Over the weekend, I made the rounds of various bipartisan holiday parties filled with California politicos. The late-night vote on the Senate GOP tax plan was certainly the conversation du jour.
My liberal friends decried the harried, last-minute nature of the vote, specifically hundreds of pages of bill language being dropped in lawmakers’ laps just a few hours before votes were taken. Some amendments were even written in by hand – in some cases, in illegible handwriting.
They are right to be concerned about the process, but last-minute deal-making is a bipartisan problem.
In my past life working in the California Legislature, there would be a handful of bills every year that were brought to life by majority Democrats at the very last minute before key legislative deadlines.
Sometimes, these were bills that were previously defeated, but were resurrected with last-minute amendments to try and give the author a second chance for passage. In some cases, the proposals had never been heard before. Often, last-minute provisions were snuck into the state budget and related “trailer bills,” or policy changes needed to enact the budget.
This last-minute legislation often appeared in what was called “mock up form” – the Legislature’s version of rushed bill language.
There was very little time for Republican staff, the news media, or the public to review the bill language before votes were taken. Inevitably, these rushed bills required “clean up” legislation the following year when everyone realized just how many mistakes were in these last-minute bills. Stopping to take a breath would have surely caught these unintended consequences.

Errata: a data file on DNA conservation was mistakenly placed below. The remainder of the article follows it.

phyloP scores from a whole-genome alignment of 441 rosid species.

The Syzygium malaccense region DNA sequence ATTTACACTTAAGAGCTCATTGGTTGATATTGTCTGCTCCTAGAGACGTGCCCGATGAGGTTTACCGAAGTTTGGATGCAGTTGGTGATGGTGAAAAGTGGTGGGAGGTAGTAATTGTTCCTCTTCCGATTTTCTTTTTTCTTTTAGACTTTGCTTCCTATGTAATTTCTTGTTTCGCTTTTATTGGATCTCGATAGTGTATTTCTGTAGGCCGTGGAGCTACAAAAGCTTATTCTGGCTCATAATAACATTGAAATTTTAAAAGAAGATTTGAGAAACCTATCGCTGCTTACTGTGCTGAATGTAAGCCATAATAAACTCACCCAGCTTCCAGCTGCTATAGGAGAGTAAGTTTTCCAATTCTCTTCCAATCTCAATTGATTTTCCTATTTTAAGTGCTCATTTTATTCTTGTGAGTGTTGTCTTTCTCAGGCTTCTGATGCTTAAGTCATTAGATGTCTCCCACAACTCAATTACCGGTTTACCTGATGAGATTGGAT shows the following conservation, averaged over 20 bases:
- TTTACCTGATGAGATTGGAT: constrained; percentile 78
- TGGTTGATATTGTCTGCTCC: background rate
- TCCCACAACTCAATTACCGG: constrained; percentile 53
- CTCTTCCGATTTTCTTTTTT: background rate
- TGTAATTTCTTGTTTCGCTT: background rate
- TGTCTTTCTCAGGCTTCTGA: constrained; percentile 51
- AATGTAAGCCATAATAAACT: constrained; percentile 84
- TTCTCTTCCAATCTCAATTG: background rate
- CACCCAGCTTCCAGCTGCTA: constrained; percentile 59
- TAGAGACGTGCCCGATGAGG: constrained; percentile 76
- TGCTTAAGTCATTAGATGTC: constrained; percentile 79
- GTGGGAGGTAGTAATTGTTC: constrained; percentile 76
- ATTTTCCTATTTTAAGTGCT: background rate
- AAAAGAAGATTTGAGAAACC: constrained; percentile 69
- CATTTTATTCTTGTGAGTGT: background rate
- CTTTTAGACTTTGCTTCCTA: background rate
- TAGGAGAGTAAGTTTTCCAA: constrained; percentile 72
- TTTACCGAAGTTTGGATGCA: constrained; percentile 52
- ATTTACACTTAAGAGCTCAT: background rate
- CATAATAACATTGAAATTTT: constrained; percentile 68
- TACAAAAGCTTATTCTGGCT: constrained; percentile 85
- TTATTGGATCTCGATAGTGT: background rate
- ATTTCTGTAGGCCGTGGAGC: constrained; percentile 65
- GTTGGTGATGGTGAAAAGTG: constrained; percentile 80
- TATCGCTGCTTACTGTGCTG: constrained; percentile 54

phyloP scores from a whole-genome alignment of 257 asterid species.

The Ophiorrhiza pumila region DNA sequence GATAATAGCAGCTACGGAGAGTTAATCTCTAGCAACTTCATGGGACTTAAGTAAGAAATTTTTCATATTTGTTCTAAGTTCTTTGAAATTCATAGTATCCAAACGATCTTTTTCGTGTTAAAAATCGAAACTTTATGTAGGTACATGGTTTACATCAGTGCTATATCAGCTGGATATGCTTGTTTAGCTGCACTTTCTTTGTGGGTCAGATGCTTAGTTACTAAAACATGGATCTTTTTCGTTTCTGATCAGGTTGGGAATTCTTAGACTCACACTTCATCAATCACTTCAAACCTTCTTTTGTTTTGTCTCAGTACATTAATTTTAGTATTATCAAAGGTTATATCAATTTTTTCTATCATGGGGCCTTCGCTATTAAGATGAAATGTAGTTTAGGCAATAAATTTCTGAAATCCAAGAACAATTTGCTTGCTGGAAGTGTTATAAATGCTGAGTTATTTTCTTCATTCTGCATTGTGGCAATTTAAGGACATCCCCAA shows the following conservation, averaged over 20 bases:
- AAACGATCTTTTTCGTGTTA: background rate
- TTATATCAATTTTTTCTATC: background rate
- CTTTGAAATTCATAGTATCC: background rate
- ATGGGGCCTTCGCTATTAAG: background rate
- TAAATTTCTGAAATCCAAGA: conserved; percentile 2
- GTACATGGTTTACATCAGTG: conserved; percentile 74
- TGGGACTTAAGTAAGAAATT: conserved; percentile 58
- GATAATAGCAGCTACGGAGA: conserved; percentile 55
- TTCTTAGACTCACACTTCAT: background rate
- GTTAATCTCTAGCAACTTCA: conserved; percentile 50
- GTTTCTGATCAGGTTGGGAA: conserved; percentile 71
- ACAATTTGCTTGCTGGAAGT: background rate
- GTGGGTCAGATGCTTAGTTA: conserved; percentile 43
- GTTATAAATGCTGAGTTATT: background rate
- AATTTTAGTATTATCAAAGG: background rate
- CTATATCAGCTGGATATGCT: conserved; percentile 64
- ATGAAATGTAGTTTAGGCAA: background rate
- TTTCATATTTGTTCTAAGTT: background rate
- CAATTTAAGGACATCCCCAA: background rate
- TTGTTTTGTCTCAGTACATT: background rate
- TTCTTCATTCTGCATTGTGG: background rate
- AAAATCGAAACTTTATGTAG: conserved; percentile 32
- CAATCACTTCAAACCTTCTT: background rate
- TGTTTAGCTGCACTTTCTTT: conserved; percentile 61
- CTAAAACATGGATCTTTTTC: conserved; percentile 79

Now I didn’t hear my liberal friends object when the Legislature rushed through these last-minute proposals, but it is just as wrong as what’s going on in Washington today.
Government at any level should not be writing major policy changes at the very last minute, shutting out the public and news media from the process.
Last year, fed-up California voters passed Prop. 54 to require that bills be in their final form for 72 hours before votes are taken. As I wrote earlier this year on Right by the Bay, Prop. 54 is already doing what voters intended by ending last-minute deal making and fixing a broken legislative process.
I think a lot of the ideas being put forward in the tax reform legislation being considered by Congress are good ones, but the process matters. Congress should follow the spirit of California’s Prop. 54 and allow bills to be sufficiently reviewed before final votes are taken.
Good policy is good policy, and should stand on its own in the face of sunshine and public scrutiny.
Tim Anaya is communications director for the Pacific Research Institute.